Teens Triumph Over Aging

 Members of the winning Mid-Atlantic Region team provide a city tour to two of the competition's judges, including Kamili Wilson, AARP Vice President of Enterprise Initiatives. (PHOTO COURTESY DISCOVERE)

Members of the winning Mid-Atlantic Region team provide a city tour to two of the competition's judges, including Kamili Wilson, AARP Vice President of Enterprise Initiatives. (PHOTO COURTESY DISCOVERE)

How can we ensure that the cities of the future will meet the needs of people across rapidly expanding lifespans?

One way is to start educating students about aging-related issues from a young age so the planners, engineers, architects and policy makers of the future will understand the need for communities to be livable for all ages. The next step is to ensure that students move into adulthood with the skill sets they'll require in order to succeed. 

To that aim, the 2018 Future City Competition, sponsored by AARP, hosted an annual educational event that chose "age-friendly cities" as its theme for the 2017-2018 school year. More than 40,000 6th-, 7th- and 8th-graders from across the U.S. — as well as numerous nations participated in the program to identify an age-related challenge in today's urban environment and then engineer two innovative solutions that will allow the older adults in their "future city" to enjoy active and independent lives.

Learn more about the innovative solutions suggested by the students and their achievements in the AARP.org.

How Discrimination Damages Health In LGBTQ Communities

   (Harvard T.H. Chan School of Public Health /  YouTube)

(Harvard T.H. Chan School of Public Health /YouTube)

More than half of lesbian, gay, bisexual, transgender and queer Americans report they have experienced violence, threats or harassment because of their sexuality or gender identity, according to a recent poll by NPR, the Robert Wood Johnson Foundation and the Harvard T.H. Chan School of Public Health. And nearly 1 in 5 LGBTQ adults has avoided seeking medical care for fear of discrimination.

Discrimination not only keeps some people away from needed health care, studies show it can create lifelong stress, leading to chronic health problems like heart disease and depression.

Listen to the forum at the Harvard Chan School in NPR and learn more about the impact of these experiences on physical and mental well-being and what can be done to help.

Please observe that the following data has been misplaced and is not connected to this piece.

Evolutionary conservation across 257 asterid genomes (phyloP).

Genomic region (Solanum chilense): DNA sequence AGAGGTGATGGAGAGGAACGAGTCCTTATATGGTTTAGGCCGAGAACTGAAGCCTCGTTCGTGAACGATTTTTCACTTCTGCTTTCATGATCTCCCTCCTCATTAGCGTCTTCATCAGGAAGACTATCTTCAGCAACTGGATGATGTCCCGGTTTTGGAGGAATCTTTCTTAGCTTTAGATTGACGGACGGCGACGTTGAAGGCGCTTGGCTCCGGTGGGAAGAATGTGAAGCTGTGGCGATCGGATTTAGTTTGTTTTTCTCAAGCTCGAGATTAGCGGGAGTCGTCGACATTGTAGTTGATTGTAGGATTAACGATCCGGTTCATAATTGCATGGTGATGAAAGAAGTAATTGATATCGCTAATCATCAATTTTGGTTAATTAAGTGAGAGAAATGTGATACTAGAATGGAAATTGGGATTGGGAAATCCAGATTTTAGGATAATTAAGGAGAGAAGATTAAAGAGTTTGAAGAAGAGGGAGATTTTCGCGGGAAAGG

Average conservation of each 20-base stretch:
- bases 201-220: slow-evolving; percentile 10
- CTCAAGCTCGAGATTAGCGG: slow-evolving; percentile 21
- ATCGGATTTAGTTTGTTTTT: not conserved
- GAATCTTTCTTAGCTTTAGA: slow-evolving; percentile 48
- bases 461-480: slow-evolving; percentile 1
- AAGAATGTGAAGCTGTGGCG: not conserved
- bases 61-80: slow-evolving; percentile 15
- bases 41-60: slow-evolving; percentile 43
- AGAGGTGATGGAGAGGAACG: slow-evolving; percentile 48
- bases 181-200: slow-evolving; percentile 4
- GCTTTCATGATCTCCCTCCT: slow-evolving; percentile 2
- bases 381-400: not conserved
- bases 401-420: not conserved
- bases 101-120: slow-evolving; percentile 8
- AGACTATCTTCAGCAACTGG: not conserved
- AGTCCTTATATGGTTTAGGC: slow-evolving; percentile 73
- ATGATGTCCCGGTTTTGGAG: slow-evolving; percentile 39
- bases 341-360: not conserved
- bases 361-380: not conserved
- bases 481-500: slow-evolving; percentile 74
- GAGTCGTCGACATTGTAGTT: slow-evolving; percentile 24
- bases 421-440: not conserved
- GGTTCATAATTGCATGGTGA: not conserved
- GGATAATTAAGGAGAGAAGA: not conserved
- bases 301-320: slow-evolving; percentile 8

Bad food + smoking - exercise = Shorter lives for Western New Yorkers

 Erie County gets higher-than-average marks for making clinical health care and exercise options available for residents, but still lags in health outcomes and well-being, according to two new reports. (Mark Mulville/The Buffalo News)

Erie County gets higher-than-average marks for making clinical health care and exercise options available for residents, but still lags in health outcomes and well-being, according to two new reports. (Mark Mulville/The Buffalo News)

Major upgrades on the Buffalo Niagara Medical Campus and improvements overall in regional medical care have yet to translate into improved health outcomes in Western New York, according to a Gallup-Sharecare survey released Monday.

The Buffalo Niagara metro area ranked 151 out of 186 metro regions in terms of health and well-being.

While school districts are doing wellness activities, Buffalo being one of the leaders, there are areas where things need to be improved. Read more about the story on the Buffalo News.

Rochester makes list of best ‘Complete Streets’ projects

 Rendering of the future intersection of Monroe & Howell, after filling-in the six-lane sunken 'Inner Loop' expressway. (Image credit: City of Rochester, NY)

Rendering of the future intersection of Monroe & Howell, after filling-in the six-lane sunken 'Inner Loop' expressway. (Image credit: City of Rochester, NY)

With a federal TIGER grant and broad support from the community, Rochester is converting an outdated urban expressway into a walkable, bikeable Complete Streets boulevard. 

“Through the Inner Loop East Transformation Project, the City of Rochester, NY is reimagining its street network by putting people and place before cars,” reports Heather Zaccaro. 

Read more about the story on the Partners for a Livable Western New York

Amherst Center for Senior Services upgrades facility with way-finding features

 An orange sign in the Amherst Center for Senior Services hangs in front of a corridor to indicate which rooms and services are ahead. (The Amherst Bee)

An orange sign in the Amherst Center for Senior Services hangs in front of a corridor to indicate which rooms and services are ahead. (The Amherst Bee)

In collaboration with the Center for Inclusive Design and Environmental Access at the University at Buffalo, the Amherst Center for Senior Services has installed new signs and a color-coding system to help its members navigate the 53,000-square-foot facility.

“Good way-finding systems are important in general, but particularly important in places like senior centers because they will reduce the cognitive and physical efforts of visitors,” said Heamchand Subryan, design research associate at the IDeA Center.

Read more about the story on the Amherst Bee.